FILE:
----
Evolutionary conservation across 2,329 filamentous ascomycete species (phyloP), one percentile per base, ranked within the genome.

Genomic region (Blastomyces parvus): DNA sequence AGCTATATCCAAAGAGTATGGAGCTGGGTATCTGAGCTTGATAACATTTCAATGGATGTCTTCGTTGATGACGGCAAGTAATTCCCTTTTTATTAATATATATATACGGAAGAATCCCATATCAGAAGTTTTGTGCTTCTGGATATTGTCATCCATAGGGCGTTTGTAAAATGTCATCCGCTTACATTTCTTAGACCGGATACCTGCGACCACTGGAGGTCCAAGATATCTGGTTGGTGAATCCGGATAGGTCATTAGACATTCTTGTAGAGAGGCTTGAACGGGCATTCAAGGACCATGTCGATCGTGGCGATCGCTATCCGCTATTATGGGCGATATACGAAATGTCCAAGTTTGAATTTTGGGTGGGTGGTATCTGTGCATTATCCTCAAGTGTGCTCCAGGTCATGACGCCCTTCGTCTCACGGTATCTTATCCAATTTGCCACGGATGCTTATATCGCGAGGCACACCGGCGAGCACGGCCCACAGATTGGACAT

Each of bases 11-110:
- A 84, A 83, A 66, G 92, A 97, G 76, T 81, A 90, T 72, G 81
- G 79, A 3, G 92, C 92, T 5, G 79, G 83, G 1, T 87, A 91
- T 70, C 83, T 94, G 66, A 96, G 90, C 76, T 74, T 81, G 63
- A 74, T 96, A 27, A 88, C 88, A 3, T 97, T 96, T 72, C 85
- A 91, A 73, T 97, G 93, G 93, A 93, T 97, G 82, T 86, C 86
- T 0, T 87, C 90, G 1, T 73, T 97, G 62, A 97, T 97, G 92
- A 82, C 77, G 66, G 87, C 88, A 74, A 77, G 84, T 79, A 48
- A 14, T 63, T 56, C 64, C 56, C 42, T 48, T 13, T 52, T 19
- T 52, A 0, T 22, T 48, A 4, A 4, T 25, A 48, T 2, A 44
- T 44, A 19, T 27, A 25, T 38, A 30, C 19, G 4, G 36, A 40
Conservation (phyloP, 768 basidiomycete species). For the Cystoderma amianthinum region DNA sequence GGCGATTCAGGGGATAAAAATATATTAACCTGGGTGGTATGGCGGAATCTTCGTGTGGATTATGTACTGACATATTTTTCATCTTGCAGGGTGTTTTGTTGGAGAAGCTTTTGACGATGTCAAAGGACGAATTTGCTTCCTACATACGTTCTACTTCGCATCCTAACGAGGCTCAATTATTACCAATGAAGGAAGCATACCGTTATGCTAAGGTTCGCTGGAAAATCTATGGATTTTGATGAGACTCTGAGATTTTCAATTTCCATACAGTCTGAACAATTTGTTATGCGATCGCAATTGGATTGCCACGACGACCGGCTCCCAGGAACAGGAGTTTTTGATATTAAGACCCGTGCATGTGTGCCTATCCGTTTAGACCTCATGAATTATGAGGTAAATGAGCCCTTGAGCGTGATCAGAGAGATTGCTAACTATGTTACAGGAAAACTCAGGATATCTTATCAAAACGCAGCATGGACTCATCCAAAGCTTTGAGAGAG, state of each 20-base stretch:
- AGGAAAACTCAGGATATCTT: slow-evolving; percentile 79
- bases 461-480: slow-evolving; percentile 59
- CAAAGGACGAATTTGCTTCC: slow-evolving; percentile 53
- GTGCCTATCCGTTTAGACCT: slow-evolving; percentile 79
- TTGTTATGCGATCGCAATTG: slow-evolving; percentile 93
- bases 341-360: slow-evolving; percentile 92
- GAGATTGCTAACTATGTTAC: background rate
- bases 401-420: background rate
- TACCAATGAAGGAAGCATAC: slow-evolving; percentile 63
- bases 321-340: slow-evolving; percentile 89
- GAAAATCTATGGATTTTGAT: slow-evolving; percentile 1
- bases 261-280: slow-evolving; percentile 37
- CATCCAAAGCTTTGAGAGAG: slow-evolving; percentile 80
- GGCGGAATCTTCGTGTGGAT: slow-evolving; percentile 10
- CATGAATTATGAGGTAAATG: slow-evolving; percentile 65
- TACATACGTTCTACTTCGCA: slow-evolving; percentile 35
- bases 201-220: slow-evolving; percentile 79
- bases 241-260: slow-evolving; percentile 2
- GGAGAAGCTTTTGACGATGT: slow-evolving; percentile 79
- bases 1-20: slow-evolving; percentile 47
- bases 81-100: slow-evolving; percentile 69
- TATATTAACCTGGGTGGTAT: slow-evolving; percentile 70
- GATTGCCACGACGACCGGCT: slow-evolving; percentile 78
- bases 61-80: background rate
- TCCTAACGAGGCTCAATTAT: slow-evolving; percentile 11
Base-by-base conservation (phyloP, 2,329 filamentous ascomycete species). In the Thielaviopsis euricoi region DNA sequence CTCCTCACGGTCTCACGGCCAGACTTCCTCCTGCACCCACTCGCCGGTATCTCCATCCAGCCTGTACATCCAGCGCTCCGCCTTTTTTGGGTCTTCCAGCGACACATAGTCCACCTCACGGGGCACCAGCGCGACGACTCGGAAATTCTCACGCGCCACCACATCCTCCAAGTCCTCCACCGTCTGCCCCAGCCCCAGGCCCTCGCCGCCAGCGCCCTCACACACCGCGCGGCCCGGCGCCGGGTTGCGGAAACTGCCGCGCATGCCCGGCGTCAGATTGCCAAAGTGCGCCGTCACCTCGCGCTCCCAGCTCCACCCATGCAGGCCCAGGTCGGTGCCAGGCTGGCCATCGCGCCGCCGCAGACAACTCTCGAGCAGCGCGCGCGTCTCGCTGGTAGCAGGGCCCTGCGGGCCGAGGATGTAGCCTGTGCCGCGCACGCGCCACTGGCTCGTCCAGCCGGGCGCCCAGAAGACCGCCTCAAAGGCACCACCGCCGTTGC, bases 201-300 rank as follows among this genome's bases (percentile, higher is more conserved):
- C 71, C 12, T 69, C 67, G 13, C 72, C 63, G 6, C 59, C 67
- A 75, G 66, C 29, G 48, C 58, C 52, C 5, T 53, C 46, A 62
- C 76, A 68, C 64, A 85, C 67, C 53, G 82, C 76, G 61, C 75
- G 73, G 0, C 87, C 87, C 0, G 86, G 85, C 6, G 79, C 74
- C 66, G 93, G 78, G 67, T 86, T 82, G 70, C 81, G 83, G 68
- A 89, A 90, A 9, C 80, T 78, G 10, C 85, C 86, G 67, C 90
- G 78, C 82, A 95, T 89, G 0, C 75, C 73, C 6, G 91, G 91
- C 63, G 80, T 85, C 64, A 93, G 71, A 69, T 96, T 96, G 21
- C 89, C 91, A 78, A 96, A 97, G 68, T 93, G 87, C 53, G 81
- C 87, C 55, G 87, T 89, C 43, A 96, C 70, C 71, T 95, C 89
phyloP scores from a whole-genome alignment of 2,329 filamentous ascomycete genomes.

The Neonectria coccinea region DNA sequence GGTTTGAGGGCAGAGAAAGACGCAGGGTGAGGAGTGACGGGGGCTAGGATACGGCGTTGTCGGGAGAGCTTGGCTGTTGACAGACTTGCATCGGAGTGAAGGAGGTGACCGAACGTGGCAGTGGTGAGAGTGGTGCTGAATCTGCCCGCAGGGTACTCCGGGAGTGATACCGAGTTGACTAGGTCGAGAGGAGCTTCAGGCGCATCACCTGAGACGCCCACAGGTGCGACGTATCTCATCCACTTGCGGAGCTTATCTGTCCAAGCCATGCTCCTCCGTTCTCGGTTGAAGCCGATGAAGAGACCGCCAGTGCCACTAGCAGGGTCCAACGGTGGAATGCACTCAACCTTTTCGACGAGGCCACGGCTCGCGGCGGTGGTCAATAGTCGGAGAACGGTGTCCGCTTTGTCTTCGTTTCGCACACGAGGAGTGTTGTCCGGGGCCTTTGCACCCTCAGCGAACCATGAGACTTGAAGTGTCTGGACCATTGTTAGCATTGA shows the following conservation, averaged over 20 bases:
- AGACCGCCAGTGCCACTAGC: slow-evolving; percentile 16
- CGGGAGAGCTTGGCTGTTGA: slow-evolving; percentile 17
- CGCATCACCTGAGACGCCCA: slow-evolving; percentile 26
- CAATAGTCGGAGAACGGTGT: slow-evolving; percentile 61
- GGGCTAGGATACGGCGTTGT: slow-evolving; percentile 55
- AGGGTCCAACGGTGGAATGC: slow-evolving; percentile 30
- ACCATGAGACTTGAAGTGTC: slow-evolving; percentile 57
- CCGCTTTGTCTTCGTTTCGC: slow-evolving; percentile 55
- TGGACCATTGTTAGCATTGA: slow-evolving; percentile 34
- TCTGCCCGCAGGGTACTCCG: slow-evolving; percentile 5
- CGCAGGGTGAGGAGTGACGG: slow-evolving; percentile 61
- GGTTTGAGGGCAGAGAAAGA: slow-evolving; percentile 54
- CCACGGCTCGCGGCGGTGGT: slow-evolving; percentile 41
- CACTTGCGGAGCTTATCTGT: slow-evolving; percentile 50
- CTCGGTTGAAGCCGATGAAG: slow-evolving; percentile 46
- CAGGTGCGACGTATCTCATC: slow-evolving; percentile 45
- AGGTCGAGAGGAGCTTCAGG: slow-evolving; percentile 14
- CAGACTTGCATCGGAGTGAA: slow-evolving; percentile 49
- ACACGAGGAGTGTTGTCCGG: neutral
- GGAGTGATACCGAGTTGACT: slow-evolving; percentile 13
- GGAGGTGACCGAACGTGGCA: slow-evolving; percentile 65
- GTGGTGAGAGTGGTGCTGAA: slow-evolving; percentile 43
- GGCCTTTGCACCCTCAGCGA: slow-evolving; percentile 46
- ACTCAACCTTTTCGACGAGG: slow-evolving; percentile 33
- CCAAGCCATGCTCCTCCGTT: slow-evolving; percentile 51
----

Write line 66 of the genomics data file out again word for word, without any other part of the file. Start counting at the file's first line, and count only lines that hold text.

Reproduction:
- CACTTGCGGAGCTTATCTGT: slow-evolving; percentile 50